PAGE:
Funny story and my buddy got it on camera. Big winter day and he was sitting in front of the rocks. Took off late and missed the drop. Ended up on the rocks. Instead of gathering his board and paddling away from them back to the lineup he grabbed his board and climbed the rocks and walked in on the Jetty. The video is funny because you see him take off and then he's gone for a minute so you assume the worst. Then you see this swampthing (full winter gear) emerge from the depths onto the rocks.

    I don't even think he dinged his board and this was a worst case scenario.

  6. #26
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    Aug 2009
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    Quote Originally Posted by wallysurfr View Post
    The current doesn't go through the rocks or even hit them. It goes out around them. Get to that current and you're golden.
    Just make sure the current is moving in the right direction. I saw a guy many years ago paddle out next to a jetty in the MB/LB area during a hurricane swell, a jetty that was removed, for the most part, when they did the first big replenishment project, and he paddled out on the wrong side or something. Got literally hammered onto the rocks. Got slammed into them and ended up on top of them. Tried to get up, got pounded down by the next wave, got up, slipped, pounded again... Terrifying. My worst nightmare. Rocks totally sketch me out.

    A guy from town a couple years ago got pounded so hard onto the rocks he ended up with broken ribs and collapsed lung.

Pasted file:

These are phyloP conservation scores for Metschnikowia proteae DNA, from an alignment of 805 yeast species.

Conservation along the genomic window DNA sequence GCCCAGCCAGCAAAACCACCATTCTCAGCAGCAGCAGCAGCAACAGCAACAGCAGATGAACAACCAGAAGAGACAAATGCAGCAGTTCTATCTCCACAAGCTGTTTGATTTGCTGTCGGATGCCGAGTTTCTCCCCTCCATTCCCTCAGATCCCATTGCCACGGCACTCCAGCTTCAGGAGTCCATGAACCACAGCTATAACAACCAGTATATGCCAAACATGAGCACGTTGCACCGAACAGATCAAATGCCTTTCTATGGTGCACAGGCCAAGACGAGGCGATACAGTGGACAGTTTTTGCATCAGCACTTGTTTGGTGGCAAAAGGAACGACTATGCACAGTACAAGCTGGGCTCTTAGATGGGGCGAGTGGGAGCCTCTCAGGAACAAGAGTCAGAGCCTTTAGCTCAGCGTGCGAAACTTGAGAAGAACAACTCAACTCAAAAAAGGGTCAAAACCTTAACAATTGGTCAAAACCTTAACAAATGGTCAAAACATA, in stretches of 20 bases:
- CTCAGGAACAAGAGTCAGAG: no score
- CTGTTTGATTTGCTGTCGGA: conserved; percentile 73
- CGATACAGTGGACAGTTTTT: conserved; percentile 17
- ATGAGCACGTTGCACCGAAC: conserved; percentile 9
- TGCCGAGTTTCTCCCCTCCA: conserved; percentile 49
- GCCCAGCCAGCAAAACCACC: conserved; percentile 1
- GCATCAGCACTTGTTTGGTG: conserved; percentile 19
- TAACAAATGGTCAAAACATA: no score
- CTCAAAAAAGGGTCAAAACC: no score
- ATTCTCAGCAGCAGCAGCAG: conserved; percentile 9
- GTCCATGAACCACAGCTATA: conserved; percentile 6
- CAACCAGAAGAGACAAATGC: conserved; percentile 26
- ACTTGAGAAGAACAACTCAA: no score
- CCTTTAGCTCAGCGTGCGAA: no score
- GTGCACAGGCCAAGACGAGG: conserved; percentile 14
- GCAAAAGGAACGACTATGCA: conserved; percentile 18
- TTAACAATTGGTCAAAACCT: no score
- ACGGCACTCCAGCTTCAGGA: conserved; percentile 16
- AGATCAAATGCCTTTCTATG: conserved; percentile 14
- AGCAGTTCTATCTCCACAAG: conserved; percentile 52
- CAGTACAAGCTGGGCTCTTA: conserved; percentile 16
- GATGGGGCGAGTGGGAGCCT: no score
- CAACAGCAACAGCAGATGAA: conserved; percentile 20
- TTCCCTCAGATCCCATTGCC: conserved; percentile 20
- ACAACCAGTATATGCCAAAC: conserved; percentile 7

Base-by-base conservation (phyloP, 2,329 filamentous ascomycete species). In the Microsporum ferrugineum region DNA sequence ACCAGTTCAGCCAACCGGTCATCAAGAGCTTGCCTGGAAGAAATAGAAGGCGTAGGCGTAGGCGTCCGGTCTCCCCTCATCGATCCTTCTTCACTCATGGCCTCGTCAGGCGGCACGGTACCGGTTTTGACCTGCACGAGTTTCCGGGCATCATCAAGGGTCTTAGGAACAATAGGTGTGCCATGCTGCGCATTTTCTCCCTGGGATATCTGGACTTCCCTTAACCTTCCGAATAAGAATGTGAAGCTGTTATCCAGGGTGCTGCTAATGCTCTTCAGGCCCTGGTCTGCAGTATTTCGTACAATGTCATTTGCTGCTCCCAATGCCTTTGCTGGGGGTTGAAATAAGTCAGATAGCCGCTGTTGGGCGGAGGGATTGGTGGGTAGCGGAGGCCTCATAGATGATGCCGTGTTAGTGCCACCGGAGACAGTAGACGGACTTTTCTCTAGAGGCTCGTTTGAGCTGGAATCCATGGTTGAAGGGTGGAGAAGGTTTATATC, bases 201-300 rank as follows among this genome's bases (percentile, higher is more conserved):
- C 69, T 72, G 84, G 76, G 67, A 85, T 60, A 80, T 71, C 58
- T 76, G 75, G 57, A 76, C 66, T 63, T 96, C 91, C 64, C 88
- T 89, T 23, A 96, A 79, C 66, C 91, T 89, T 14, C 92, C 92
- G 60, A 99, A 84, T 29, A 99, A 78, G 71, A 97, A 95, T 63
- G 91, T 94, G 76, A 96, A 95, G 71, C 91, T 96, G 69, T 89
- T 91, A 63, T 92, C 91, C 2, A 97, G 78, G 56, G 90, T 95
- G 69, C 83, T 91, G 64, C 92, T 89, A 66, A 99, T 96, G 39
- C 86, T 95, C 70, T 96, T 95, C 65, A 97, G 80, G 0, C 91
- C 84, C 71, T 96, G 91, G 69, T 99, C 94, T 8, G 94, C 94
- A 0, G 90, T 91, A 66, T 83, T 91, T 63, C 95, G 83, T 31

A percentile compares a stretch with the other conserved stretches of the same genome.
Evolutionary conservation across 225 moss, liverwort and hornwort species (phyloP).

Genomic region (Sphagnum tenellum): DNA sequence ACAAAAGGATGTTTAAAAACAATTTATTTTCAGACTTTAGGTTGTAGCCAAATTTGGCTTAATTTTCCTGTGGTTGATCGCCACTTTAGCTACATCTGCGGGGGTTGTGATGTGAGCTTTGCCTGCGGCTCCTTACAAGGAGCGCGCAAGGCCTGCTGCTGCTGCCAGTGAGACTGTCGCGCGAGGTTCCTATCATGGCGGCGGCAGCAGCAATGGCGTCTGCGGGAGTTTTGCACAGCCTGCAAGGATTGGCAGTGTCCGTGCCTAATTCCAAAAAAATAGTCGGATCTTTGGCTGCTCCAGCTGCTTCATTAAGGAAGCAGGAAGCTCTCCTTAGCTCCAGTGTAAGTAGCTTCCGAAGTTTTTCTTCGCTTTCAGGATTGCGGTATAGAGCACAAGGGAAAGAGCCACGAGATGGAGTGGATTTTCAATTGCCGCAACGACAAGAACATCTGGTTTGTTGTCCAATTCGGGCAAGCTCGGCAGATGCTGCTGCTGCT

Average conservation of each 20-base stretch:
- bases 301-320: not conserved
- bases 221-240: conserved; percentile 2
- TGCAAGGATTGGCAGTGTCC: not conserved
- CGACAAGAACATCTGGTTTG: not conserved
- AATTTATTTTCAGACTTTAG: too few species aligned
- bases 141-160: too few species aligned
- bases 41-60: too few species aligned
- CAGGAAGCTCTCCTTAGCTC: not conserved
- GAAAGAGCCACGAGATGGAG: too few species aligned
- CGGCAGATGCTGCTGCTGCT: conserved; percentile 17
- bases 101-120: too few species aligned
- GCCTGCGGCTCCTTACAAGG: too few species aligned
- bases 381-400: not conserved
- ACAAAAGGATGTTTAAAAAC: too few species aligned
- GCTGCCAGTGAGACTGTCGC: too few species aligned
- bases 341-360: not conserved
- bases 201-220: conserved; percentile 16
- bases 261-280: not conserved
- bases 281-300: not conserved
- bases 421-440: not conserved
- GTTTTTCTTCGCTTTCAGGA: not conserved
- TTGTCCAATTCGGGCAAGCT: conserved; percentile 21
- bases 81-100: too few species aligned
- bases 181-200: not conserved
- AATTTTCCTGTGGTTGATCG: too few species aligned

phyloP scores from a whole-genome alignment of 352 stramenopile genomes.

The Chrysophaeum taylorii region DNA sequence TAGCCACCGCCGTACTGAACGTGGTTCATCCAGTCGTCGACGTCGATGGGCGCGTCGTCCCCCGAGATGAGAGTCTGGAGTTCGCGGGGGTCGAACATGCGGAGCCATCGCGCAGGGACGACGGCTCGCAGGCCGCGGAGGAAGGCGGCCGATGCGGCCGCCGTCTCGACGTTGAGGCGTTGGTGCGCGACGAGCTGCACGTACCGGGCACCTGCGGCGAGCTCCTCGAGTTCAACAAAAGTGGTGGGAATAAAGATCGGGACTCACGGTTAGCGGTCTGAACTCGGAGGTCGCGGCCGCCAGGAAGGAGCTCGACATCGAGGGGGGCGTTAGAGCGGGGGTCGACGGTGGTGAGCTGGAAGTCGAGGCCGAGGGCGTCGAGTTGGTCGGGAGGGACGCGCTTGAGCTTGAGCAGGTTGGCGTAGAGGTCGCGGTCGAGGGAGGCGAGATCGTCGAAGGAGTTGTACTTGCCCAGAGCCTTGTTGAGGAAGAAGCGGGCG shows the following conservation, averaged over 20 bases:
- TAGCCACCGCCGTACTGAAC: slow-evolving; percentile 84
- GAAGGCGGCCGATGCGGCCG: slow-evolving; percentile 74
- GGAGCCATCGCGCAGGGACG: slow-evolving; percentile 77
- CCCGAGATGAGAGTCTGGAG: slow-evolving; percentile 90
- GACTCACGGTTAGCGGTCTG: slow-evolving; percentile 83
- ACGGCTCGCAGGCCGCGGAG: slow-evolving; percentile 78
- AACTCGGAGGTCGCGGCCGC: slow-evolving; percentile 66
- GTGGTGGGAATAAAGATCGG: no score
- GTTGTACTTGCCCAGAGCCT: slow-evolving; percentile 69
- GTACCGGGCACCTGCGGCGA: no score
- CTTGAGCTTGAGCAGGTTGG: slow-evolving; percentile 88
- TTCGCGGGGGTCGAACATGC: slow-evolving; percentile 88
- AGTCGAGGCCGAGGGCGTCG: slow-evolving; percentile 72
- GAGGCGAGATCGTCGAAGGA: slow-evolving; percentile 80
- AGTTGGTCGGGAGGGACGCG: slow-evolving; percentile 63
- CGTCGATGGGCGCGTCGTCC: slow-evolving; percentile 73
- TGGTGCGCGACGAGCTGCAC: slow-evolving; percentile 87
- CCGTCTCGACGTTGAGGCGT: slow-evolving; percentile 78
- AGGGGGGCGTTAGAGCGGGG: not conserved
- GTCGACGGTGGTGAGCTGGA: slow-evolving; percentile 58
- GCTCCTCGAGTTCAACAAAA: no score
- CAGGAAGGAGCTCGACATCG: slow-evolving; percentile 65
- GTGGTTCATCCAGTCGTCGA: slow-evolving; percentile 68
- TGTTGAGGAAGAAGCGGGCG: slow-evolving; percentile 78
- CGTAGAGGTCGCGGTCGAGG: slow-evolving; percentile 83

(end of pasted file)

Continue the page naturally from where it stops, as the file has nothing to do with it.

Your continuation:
7. #27
    Thrown onto a jetty....been in that spot more than I would care to count...late drops in front of a jetty, paddling out opposite side of the current right before a set unloads, caught inside after getting rejected and pushed over...mmm...great memories.

    However, as far as paddling out...conditioning, knowing what to look for, watching the regulars, etc. will help. Work on your duck dive...especially dig in during the summer (not too helpful...I know). Try working on duck diving a mid-length or retro board...that will force you to really focus on technique. If you are able to get it on those...you'll be fine any other day. In mean time, take your lumps as your technique improves...or just surf during low-tide

    As far as large waves are concerned, I surf triple overhead at Tres Palmas and I'll tell you what...nothing has been the same since. If you ever get the opportunity and can get out (and back in for that matter) in some big stuff...puts it all in perspective after that.

  8. #28
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    Nov 2010
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    Quote Originally Posted by live4truth View Post

    As far as large waves are concerned, I surf triple overhead at Tres Palmas and I'll tell you what...nothing has been the same since. If you ever get the opportunity and can get out (and back in for that matter) in some big stuff...puts it all in perspective after that.
    Word!!

    I thought I was going to die at 12 ft witches rock. There, if you get stuck inside, youre putting your friends at risk to come get you. There's no dunkin donuts on the beach there...you're ride home is out the back. My paddling, surfing, awareness, and perspective have never been the same since.

  9. #29
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    Sep 2009
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    Quote Originally Posted by LBCrew View Post